Outlook One accusation frequently levelled against the previous Labour Government was that it was too fond of introducing new taxes presented as action on climate change that were, in reality, just new sources of revenue. After the Treasury's smash-and-grab raid on the carbon reduction commitment (CRC) scheme, the Coalition faces exactly the same criticism.
This was an arrangement – companies buy carbon allowances and are rewarded with rebates if they succeed in getting emissions down – originally envisaged as being revenue neutral. So the £1bn that the Treasury now expects to earn from the scheme, as it pockets the money spent on allowances but pays out no rebates, represents quite a chunky hit on the 5,000 businesses affected.
The change in the rules will not jeopardise the scheme's aims: it will still be in the interests of companies to get emissions down, so as to minimise the bill for allowances in the first place. Nor is the whingeing of some firms about extra administration justified – the preparation for the CRC scheme should already have been done and the only thing that is changing is that businesses can no longer expect a cheque to arrive if they perform well.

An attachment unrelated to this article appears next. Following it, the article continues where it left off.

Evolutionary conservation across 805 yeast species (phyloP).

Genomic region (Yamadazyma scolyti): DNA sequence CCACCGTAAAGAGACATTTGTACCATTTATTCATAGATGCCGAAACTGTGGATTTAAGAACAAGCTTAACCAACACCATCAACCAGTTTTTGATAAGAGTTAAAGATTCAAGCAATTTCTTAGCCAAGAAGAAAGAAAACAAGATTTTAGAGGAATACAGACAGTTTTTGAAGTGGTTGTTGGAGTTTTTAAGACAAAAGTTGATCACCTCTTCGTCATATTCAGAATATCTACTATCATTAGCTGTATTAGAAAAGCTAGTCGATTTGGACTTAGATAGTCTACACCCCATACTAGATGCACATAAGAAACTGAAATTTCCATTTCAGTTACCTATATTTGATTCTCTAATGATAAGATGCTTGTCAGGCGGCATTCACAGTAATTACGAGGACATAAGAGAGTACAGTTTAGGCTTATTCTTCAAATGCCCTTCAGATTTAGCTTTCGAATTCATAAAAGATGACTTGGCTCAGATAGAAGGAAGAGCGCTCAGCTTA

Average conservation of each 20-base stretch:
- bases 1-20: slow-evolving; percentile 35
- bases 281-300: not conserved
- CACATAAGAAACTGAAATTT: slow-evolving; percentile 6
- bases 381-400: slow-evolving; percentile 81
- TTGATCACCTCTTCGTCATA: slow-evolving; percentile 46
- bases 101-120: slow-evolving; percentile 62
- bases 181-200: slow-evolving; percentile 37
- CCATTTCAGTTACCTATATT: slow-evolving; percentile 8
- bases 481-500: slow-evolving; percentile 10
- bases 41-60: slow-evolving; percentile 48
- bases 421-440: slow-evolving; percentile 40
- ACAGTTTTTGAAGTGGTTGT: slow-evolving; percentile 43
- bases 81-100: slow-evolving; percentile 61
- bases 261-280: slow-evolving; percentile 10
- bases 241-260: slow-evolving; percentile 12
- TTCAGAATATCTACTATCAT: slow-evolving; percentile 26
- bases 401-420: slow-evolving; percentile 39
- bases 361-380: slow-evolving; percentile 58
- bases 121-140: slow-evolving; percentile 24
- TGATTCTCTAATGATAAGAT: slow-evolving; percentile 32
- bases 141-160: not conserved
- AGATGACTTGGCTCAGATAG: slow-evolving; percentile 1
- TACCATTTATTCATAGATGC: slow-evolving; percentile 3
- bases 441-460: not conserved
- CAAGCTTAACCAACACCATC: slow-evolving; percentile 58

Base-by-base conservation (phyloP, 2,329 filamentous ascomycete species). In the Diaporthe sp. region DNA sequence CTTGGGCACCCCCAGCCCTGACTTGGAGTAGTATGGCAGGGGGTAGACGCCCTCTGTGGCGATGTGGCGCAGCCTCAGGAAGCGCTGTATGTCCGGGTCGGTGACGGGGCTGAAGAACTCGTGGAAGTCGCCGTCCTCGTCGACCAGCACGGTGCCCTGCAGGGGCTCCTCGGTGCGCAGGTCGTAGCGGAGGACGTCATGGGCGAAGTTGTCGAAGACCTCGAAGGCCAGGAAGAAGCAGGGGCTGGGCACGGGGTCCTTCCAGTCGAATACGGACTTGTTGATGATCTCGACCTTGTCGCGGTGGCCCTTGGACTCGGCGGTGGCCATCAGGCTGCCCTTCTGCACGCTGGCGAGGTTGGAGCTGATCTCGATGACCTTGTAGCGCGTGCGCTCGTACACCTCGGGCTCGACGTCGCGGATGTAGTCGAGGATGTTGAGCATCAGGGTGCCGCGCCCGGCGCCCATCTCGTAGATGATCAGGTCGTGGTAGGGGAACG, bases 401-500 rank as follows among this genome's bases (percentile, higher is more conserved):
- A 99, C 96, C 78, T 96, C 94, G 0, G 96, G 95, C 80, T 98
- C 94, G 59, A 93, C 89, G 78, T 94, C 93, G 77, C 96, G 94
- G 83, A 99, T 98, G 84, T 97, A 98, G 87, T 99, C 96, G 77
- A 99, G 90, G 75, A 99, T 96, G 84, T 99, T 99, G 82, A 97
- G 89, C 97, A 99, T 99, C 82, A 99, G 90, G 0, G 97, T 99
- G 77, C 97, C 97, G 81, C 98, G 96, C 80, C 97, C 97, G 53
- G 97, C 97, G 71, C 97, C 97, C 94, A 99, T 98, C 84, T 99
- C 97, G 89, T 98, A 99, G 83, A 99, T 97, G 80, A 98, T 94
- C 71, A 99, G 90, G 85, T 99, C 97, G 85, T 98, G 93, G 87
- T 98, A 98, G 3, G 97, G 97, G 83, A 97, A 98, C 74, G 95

Still, this is a dishonest way to conduct tax policy. It is one thing to announce a tax rise on the grounds that you need the revenue, but quite another to alter the tax system so as to prioritise green issues. Confusing these two policy goals, as the Government has now done, will make moving to a tax system designed with climate change in mind, as we surely must, all the more difficult. Having been stung once in this way, businesses will be even more suspicious about the next green tax initiative. The Treasury has just lost a big slice of environmental credibility.Reuse content